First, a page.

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COLLECTION OF DATA. CHAPTER ---2. INTRODUCTION.

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introduction
INTRODUCTION

Data collection, is in fact, the most important aspect of a statistical survey. Qualitative aspects like intelligence, honesty, good, or bad has no significance in statistics until and unless these are assigned some figures. Qualitative aspects when expressed numerically can be studied in statistics.

methods of collecting data
METHODS OF COLLECTING DATA

----PRIMARY DATA

----SECONDARY DATA

primary data
PRIMARY DATA

Data collected by the investigator for his own purpose, for the first time, from beginning to end, is called primary data. It is collected from the source of origin.

In the Words of WESSEL “Data originally collected in the process of investigation are known as primary data.”

Primary data are original.

secondary data
SECONDARY DATA

“Secondary data are those which are already in existence, and which have been collected, for some other purpose than the answering of the question in hand.”

According to Wessel,” Data collected by other persons are called secondary data.”

These data are therefore, called second – hand data.

distinction between primary and secondary data
DISTINCTION BETWEEN PRIMARY AND SECONDARY DATA
  • Difference in originality
  • Difference in the Suitability of Objectives
  • Difference in Cost of Collection
methods of collecting primary data
METHODS OF COLLECTING PRIMARY DATA
  • DIRECT PERSONAL INVESTIGATION
  • INDIRECT ORAL INVESTIGATION
  • INFORMATION FROM CORRESPONDENTS
  • MAILED QUESTIONNAIRE METHODS
  • SCHEDULES SENT THROUGH ENUMERATORS
direct personal investigation
DIRECT PERSONAL INVESTIGATION

In this method, data are collected personally by the investigator. There is a face-to-face contact with the persons from whom the information is to be obtained.

merits demerits
MERITS / DEMERITS

MERITS.

  • Originality
  • Accuracy
  • Reliable
  • Other information
  • Uniformity
  • Flexible

DEMERITS

  • Not Proper for Wide Areas
  • Personal Bias
  • Costly
  • Wrong Conclusion
indirect oral investigation
INDIRECT ORAL INVESTIGATION

In the method , the investigator obtains the information not from those persons for whom the information is needed. Information is collected orally from other persons who are expected to possess the necessary information.

merits demerits1
MERITS / DEMERITS

MERITS.

  • Wider Area
  • Less Costly
  • Expert opinion
  • Free from Bias
  • Simple

DEMERITS

  • Less Accurate
  • Biased
  • Wrong Conclusion
information from correspondents
INFORMATION FROM CORRESPONDENTS

In this method, the investigator appoints local agents or correspondents in different places to collect information. These correspondents collect the information in their own way and send the same to the central office where the data are processed

merits demerits2
MERITS / DEMERITS

MERITS.

  • Economic
  • Wide Coverage
  • Continuity
  • Suitable for Special Purpose

DEMERITS

  • Less Originality
  • Lack of Uniformity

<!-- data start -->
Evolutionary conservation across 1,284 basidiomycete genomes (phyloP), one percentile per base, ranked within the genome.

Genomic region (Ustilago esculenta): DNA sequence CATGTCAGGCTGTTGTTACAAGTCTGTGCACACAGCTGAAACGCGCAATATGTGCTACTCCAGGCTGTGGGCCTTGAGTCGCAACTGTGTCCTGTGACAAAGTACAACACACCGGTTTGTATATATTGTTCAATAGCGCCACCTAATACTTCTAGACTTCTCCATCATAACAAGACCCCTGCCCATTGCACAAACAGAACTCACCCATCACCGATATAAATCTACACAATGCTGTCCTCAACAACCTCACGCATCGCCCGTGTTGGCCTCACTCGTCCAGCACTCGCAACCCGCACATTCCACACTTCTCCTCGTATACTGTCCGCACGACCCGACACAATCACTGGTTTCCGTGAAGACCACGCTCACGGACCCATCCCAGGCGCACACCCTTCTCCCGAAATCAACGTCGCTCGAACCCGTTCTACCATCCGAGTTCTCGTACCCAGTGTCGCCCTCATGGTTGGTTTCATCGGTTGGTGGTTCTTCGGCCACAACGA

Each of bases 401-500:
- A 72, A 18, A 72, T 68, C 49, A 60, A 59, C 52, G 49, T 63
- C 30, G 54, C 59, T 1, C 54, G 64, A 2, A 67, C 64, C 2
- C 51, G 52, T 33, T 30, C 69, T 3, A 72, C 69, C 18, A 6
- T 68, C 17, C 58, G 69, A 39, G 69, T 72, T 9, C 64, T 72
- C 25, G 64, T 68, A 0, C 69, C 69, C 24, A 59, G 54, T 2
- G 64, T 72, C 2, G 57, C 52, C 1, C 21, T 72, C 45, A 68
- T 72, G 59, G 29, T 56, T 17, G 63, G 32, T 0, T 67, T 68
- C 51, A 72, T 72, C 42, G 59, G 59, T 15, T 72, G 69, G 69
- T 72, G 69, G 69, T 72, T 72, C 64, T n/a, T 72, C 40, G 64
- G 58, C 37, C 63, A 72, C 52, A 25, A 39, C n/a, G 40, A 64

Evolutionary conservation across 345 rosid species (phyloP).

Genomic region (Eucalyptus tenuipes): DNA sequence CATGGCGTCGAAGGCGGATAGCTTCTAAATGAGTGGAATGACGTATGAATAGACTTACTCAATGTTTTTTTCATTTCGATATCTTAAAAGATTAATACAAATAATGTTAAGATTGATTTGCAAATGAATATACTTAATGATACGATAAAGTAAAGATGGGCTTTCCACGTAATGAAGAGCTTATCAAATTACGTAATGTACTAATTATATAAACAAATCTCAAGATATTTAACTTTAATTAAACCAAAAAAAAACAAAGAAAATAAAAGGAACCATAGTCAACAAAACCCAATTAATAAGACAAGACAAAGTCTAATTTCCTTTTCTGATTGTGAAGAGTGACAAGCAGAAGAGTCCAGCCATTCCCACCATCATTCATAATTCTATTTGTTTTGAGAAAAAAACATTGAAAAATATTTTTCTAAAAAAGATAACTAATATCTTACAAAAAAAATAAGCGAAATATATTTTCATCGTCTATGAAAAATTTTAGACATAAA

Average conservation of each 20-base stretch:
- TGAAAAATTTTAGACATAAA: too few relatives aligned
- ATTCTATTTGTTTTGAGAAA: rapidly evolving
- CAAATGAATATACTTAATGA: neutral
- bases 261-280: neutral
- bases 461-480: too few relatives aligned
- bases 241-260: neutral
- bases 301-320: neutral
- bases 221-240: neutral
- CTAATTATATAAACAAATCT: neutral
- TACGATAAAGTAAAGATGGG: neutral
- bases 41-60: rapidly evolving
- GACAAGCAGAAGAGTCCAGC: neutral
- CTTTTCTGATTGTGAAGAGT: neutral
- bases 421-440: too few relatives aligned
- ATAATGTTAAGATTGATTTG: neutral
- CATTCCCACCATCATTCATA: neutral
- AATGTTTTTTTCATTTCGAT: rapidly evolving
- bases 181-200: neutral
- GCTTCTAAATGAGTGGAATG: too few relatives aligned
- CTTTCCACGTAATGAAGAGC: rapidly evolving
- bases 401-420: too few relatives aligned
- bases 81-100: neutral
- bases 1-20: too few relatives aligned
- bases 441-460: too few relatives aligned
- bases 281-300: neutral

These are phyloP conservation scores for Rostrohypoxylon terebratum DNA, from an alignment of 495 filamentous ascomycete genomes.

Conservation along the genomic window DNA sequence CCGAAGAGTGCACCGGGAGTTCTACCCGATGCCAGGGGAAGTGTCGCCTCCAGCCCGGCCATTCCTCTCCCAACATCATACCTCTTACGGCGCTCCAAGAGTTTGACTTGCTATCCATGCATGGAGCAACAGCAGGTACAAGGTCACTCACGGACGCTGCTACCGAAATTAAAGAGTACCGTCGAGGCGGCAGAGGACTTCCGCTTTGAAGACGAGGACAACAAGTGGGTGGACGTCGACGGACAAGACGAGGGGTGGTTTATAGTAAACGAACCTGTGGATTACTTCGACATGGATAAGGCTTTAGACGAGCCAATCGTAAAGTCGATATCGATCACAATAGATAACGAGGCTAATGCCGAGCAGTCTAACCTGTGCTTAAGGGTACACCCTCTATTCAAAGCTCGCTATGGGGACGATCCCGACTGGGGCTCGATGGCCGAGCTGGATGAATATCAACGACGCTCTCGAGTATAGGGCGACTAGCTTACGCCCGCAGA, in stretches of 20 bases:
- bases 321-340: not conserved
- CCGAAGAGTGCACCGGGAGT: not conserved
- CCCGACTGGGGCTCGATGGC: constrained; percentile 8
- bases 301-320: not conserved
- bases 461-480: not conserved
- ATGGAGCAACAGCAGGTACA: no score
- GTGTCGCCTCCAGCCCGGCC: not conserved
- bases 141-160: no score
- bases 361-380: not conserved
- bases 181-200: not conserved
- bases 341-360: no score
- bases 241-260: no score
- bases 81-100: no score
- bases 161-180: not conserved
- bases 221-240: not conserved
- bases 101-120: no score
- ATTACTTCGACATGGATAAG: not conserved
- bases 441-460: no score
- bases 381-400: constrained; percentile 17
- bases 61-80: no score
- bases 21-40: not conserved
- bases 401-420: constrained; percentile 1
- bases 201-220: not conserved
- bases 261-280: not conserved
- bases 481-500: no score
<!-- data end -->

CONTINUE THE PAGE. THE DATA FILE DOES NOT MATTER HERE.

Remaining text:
• Personal bias
  • Less accurate
  • Delay in Collection
mailed questionnaire methods
MAILED QUESTIONNAIRE METHODS

In this method, a list of questions ( known as questionnaire) relating to the survey is prepared and sent to the informants by post. The questionnaire contains and provides space for answers.

merits demerits3
MERITS / DEMERITS

MERITS.

  • Economical
  • Originality
  • Wider area

DEMERITS

  • Lack of Interest
  • Lack of Flexibility
  • Limited Use
  • Biased
  • Less Accuracy
schedules sent through enumerators
SCHEDULES SENT THROUGH ENUMERATORS

In this method, a questionnaire is prepared as per the purpose of enquiry. The enumerator himself approaches the informant with the questionnaire. The questionnaires which are filled by the enumerators themselves by putting questions are called schedules.

merits demerits4
MERITS / DEMERITS

MERITS.

1. Wide Coverage

  • Accuracy
  • Personal Contact
  • Impartiality
  • Complete

DEMERITS

  • Expensive
  • Difficulties regarding Enumerators
  • Time Consuming
  • Not Suitable for Private Investigation
  • Inaccurate Data
essentials qualities of a good questionnaire
ESSENTIALS/QUALITIES OF A GOOD QUESTIONNAIRE
  • Limited number of Questions
  • Simplicity
  • Proper Order of the Questions
  • No Undesirable Questions
  • Less Chances of Partially
  • Calculation
  • Pre-testing
  • Instructions
  • Cross Verification
  • Request for Return
methods sources of seconding data
METHODS/SOURCES OF SECONDING DATA

(I) PUBLISHED SOURCES

(II) UNPUBLISHED SOURCES

published sources
PUBLISHED SOURCES

Some of the published sources of secondary data are:

  • Government Publications
  • Semi-Government Publications
  • Reports of Committees and Commissions
  • Publications of Trade Association
  • Publications of Research Institutions
  • Journals and Papers
  • Publications of Research Scholars
  • International Publications
unpublished sources
UNPUBLISHED SOURCES

There are some unpublished sources as well. These data are collected by the government organisations and others, generally for their self use or office record. These data are not published.

precautions in the use of secondary data
PRECAUTIONS IN THE USE OF SECONDARY DATA
  • Ability of the Collecting Organisation
  • Objective and Scope
  • Method of Collection
  • Time and Conditions of Collection
  • Definition of the Unit
  • Accuracy